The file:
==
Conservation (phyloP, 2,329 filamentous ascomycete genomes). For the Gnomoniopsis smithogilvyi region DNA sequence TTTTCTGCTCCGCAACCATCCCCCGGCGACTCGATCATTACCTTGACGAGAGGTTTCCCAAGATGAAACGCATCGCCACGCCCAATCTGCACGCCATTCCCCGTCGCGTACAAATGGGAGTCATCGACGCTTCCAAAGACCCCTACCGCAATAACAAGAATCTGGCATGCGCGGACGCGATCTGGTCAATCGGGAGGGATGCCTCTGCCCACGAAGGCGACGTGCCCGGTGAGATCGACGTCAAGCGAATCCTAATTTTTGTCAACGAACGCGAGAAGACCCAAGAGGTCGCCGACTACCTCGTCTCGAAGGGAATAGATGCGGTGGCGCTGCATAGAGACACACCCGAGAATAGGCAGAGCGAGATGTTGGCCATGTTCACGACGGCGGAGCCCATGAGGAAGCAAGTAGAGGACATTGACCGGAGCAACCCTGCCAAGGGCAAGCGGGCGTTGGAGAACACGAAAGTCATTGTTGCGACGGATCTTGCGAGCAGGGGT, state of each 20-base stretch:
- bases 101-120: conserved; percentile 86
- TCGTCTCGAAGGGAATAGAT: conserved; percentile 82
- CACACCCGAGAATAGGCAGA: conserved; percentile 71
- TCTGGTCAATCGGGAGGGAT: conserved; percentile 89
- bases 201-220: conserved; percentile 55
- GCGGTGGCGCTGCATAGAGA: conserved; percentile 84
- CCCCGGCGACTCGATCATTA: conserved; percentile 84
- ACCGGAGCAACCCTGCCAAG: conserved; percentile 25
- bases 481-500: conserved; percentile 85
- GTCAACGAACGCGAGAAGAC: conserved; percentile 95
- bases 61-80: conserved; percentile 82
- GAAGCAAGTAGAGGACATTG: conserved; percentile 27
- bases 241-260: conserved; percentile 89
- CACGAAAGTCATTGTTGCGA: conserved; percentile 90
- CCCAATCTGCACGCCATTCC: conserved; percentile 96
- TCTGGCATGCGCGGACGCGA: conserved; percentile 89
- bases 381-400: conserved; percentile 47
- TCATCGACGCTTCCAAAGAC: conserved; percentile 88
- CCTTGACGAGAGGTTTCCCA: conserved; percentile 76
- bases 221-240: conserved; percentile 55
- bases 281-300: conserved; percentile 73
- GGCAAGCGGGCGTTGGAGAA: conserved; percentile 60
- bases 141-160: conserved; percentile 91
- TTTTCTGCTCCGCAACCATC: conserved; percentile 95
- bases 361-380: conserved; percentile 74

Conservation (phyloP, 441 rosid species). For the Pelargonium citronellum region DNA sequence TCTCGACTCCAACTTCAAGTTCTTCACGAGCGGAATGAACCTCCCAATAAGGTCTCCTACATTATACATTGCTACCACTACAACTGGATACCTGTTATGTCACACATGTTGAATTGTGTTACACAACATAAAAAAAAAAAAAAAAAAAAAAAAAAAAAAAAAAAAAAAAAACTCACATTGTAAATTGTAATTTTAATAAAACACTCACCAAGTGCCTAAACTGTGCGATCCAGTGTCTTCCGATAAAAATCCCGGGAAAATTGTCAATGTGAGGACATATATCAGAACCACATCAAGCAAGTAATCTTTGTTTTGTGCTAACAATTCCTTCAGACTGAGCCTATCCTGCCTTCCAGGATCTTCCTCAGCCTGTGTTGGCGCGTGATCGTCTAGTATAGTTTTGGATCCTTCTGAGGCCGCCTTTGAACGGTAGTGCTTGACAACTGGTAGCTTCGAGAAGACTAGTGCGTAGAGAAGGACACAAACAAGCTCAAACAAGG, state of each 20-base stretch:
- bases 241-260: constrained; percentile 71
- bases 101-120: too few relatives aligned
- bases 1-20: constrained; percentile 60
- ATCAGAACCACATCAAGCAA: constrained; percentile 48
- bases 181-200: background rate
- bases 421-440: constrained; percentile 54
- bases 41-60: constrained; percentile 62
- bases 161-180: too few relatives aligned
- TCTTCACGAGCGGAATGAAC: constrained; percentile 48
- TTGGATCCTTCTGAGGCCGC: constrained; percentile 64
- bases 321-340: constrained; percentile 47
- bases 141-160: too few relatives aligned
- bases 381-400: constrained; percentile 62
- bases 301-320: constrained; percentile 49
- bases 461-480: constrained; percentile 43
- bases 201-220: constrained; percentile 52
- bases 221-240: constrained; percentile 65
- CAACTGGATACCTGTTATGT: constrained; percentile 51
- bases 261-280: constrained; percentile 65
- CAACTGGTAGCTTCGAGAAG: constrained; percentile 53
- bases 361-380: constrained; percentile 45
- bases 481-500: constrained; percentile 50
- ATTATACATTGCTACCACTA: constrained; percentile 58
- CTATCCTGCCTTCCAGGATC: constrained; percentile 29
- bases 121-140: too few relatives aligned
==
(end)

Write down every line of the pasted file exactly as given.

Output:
Conservation (phyloP, 2,329 filamentous ascomycete genomes). For the Gnomoniopsis smithogilvyi region DNA sequence TTTTCTGCTCCGCAACCATCCCCCGGCGACTCGATCATTACCTTGACGAGAGGTTTCCCAAGATGAAACGCATCGCCACGCCCAATCTGCACGCCATTCCCCGTCGCGTACAAATGGGAGTCATCGACGCTTCCAAAGACCCCTACCGCAATAACAAGAATCTGGCATGCGCGGACGCGATCTGGTCAATCGGGAGGGATGCCTCTGCCCACGAAGGCGACGTGCCCGGTGAGATCGACGTCAAGCGAATCCTAATTTTTGTCAACGAACGCGAGAAGACCCAAGAGGTCGCCGACTACCTCGTCTCGAAGGGAATAGATGCGGTGGCGCTGCATAGAGACACACCCGAGAATAGGCAGAGCGAGATGTTGGCCATGTTCACGACGGCGGAGCCCATGAGGAAGCAAGTAGAGGACATTGACCGGAGCAACCCTGCCAAGGGCAAGCGGGCGTTGGAGAACACGAAAGTCATTGTTGCGACGGATCTTGCGAGCAGGGGT, state of each 20-base stretch:
- bases 101-120: conserved; percentile 86
- TCGTCTCGAAGGGAATAGAT: conserved; percentile 82
- CACACCCGAGAATAGGCAGA: conserved; percentile 71
- TCTGGTCAATCGGGAGGGAT: conserved; percentile 89
- bases 201-220: conserved; percentile 55
- GCGGTGGCGCTGCATAGAGA: conserved; percentile 84
- CCCCGGCGACTCGATCATTA: conserved; percentile 84
- ACCGGAGCAACCCTGCCAAG: conserved; percentile 25
- bases 481-500: conserved; percentile 85
- GTCAACGAACGCGAGAAGAC: conserved; percentile 95
- bases 61-80: conserved; percentile 82
- GAAGCAAGTAGAGGACATTG: conserved; percentile 27
- bases 241-260: conserved; percentile 89
- CACGAAAGTCATTGTTGCGA: conserved; percentile 90
- CCCAATCTGCACGCCATTCC: conserved; percentile 96
- TCTGGCATGCGCGGACGCGA: conserved; percentile 89
- bases 381-400: conserved; percentile 47
- TCATCGACGCTTCCAAAGAC: conserved; percentile 88
- CCTTGACGAGAGGTTTCCCA: conserved; percentile 76
- bases 221-240: conserved; percentile 55
- bases 281-300: conserved; percentile 73
- GGCAAGCGGGCGTTGGAGAA: conserved; percentile 60
- bases 141-160: conserved; percentile 91
- TTTTCTGCTCCGCAACCATC: conserved; percentile 95
- bases 361-380: conserved; percentile 74

Conservation (phyloP, 441 rosid species). For the Pelargonium citronellum region DNA sequence TCTCGACTCCAACTTCAAGTTCTTCACGAGCGGAATGAACCTCCCAATAAGGTCTCCTACATTATACATTGCTACCACTACAACTGGATACCTGTTATGTCACACATGTTGAATTGTGTTACACAACATAAAAAAAAAAAAAAAAAAAAAAAAAAAAAAAAAAAAAAAAAACTCACATTGTAAATTGTAATTTTAATAAAACACTCACCAAGTGCCTAAACTGTGCGATCCAGTGTCTTCCGATAAAAATCCCGGGAAAATTGTCAATGTGAGGACATATATCAGAACCACATCAAGCAAGTAATCTTTGTTTTGTGCTAACAATTCCTTCAGACTGAGCCTATCCTGCCTTCCAGGATCTTCCTCAGCCTGTGTTGGCGCGTGATCGTCTAGTATAGTTTTGGATCCTTCTGAGGCCGCCTTTGAACGGTAGTGCTTGACAACTGGTAGCTTCGAGAAGACTAGTGCGTAGAGAAGGACACAAACAAGCTCAAACAAGG, state of each 20-base stretch:
- bases 241-260: constrained; percentile 71
- bases 101-120: too few relatives aligned
- bases 1-20: constrained; percentile 60
- ATCAGAACCACATCAAGCAA: constrained; percentile 48
- bases 181-200: background rate
- bases 421-440: constrained; percentile 54
- bases 41-60: constrained; percentile 62
- bases 161-180: too few relatives aligned
- TCTTCACGAGCGGAATGAAC: constrained; percentile 48
- TTGGATCCTTCTGAGGCCGC: constrained; percentile 64
- bases 321-340: constrained; percentile 47
- bases 141-160: too few relatives aligned
- bases 381-400: constrained; percentile 62
- bases 301-320: constrained; percentile 49
- bases 461-480: constrained; percentile 43
- bases 201-220: constrained; percentile 52
- bases 221-240: constrained; percentile 65
- CAACTGGATACCTGTTATGT: constrained; percentile 51
- bases 261-280: constrained; percentile 65
- CAACTGGTAGCTTCGAGAAG: constrained; percentile 53
- bases 361-380: constrained; percentile 45
- bases 481-500: constrained; percentile 50
- ATTATACATTGCTACCACTA: constrained; percentile 58
- CTATCCTGCCTTCCAGGATC: constrained; percentile 29
- bases 121-140: too few relatives aligned